Famous People Who Are From or Lived in Princeton
With a population under 30,000, Princeton doesn’t seem that big. But despite any small-town feeling it may have, Princeton, especially because of its world-renowned school, has been home to many famous people known for all sorts of wonderful–and not-so-wonderful–things. There are many well-known former and current Princeton residents, but here are some of the most famous ones.
While Michelle Obama was born and raised in Chicago, it can be argued that Princeton is the place that put her on the track to become perhaps America’s favorite FLOTUS. Obama attended Princeton University, where she studied sociology and African American studies, her education paving the way to her later studies at Harvard. However, her time in Princeton wasn’t completely serene – as she’s said in interviews, Obama felt out of place at times due to her race. It was these feelings she decided to investigate with her college thesis, titled “Princeton-Educated Blacks and the Black Community.”
Did you know that noted Soviet Premier Joseph Stalin had a daughter? Moreover, did you know she defected to Princeton? Indeed, Alliluyeva, who spent much of her life moving about the world, spent some years in Princeton, about a decade after her father’s death. While Allilyeva’s life was interesting on its own merits, she spent most of her life understandably in the shadow of her father. Princeton wasn’t the last place she lived, but it’s no doubt interesting that she chose to call the place her home for years.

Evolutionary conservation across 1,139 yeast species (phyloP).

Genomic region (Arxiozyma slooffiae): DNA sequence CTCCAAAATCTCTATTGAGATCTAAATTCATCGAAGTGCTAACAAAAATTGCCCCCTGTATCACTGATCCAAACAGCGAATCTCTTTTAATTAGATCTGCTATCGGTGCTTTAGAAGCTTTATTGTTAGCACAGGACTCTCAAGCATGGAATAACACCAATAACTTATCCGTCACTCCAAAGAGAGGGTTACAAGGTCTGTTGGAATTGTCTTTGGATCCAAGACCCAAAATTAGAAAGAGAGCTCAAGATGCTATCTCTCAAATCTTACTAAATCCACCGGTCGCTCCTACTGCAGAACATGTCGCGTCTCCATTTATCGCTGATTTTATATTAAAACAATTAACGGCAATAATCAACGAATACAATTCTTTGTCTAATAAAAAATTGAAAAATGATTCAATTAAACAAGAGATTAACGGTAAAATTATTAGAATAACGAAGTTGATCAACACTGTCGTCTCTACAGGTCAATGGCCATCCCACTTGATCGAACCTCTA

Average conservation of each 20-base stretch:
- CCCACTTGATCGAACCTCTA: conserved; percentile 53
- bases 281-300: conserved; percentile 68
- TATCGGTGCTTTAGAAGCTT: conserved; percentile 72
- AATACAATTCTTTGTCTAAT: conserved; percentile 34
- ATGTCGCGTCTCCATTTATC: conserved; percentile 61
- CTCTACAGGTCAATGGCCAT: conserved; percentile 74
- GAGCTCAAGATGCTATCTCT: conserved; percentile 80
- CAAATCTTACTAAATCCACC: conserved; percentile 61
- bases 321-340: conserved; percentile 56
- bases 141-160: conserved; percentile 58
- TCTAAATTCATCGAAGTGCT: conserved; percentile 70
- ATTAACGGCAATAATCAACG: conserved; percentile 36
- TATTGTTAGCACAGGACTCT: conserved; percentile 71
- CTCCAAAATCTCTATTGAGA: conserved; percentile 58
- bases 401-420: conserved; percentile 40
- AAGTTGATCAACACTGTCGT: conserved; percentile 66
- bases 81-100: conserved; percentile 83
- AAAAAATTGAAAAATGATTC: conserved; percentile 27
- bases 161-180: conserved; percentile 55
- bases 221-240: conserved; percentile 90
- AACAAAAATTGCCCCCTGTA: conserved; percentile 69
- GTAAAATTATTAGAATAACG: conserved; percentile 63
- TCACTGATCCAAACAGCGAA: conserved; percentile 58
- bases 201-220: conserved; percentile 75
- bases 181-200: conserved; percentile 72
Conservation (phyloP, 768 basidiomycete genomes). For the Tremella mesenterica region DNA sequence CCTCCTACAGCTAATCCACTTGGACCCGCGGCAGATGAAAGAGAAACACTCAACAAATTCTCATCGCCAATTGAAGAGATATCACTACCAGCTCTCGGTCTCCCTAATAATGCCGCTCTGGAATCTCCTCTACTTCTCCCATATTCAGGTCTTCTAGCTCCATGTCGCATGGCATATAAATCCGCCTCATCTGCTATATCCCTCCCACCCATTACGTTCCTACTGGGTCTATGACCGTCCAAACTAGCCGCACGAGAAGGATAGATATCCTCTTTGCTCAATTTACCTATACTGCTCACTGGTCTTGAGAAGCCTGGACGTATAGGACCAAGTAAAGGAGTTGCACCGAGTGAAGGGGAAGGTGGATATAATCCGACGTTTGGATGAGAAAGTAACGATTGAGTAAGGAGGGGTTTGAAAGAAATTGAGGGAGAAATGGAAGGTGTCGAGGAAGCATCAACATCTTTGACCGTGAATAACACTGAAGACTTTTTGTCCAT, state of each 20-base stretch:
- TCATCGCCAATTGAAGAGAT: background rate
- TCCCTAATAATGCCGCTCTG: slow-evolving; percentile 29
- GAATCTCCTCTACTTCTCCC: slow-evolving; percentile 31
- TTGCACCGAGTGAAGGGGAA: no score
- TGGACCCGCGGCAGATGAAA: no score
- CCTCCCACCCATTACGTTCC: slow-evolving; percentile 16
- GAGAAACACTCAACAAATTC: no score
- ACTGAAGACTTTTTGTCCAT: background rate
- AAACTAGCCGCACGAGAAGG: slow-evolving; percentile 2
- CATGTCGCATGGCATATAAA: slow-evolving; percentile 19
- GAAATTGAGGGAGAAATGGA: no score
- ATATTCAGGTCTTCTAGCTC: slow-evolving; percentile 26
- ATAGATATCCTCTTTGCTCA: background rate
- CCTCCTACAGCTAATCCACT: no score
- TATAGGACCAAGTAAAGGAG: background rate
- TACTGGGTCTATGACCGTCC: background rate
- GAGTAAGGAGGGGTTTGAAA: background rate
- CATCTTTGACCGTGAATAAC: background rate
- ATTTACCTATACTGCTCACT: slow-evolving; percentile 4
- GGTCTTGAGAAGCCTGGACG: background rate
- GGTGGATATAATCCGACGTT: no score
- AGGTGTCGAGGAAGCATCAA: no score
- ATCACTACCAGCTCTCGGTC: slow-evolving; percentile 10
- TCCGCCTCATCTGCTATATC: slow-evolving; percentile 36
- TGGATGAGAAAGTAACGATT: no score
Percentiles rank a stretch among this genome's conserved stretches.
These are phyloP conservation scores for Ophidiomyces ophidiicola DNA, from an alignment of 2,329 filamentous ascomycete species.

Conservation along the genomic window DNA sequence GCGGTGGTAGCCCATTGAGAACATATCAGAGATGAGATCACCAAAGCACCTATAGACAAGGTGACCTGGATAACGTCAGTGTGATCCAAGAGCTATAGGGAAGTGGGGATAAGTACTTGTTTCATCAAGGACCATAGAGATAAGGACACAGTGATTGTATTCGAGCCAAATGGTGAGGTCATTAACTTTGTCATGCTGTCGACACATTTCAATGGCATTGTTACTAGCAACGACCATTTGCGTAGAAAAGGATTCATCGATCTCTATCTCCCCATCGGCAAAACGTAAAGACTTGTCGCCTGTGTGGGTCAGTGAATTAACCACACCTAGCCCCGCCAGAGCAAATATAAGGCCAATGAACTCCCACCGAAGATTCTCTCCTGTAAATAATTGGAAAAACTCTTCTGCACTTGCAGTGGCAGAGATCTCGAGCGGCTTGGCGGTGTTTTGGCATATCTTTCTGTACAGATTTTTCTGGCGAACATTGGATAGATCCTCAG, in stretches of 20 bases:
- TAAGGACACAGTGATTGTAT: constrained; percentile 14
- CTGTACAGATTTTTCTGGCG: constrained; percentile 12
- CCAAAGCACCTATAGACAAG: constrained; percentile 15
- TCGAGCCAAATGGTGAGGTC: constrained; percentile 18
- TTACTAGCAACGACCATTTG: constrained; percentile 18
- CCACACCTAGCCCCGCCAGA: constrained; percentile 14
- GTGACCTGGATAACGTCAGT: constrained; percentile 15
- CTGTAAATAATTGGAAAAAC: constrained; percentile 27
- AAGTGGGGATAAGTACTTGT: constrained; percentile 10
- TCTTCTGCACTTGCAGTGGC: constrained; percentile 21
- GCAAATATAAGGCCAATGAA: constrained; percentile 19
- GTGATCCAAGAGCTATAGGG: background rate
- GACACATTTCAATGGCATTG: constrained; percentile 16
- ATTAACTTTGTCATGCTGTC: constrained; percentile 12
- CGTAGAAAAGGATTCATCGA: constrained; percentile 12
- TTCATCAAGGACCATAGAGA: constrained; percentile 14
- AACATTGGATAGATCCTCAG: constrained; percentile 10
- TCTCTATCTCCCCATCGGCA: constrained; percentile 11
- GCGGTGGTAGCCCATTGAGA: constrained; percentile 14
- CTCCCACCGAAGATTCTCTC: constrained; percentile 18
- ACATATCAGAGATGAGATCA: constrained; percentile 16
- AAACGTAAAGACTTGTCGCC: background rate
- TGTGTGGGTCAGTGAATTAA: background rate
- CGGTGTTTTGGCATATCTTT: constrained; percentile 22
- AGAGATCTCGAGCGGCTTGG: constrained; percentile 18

Of all the people on this list, J. Robert Oppenheimer’s contributions to society are probably the most controversial. Dubbed the “father of the atomic bomb,” Oppenheimer played a large role in developing nuclear weapons as part of the Manhattan Project during World War II. The bombs he helped create were the ones that were used in the bombings of Hiroshima and Nagasaki. While Oppenheimer was indirectly responsible for the deaths of many, it is important to note that he spent much of his later life actively working to limit the role of nuclear weapons in the world. He spent the last 20 years of his life as director of the Institute for Advanced Study in Princeton, where he died in 1967.
By all accounts, it’s quite amazing that Woodrow Wilson, the 28th president of the United States, ended up in Princeton. Born in Staunton, Virginia, in 1856, Wilson grew up with dyslexia, unable to read until the age of 10. But, by studying at home and staying disciplined, he succeeded. In fact, he did so well that entered Princeton University, where he would return 30 years after his graduation to serve as the president. His presidency of Princeton ended in 1910 when he began a new presidency – that of the United States.
No matter your feelings on the famous people who’ve called Princeton their home, it is quite amazing to imagine all those, well-known and not, who’ve lived here. It makes you wonder: who knows what soon-to-be-famous folks are walking around the city right now?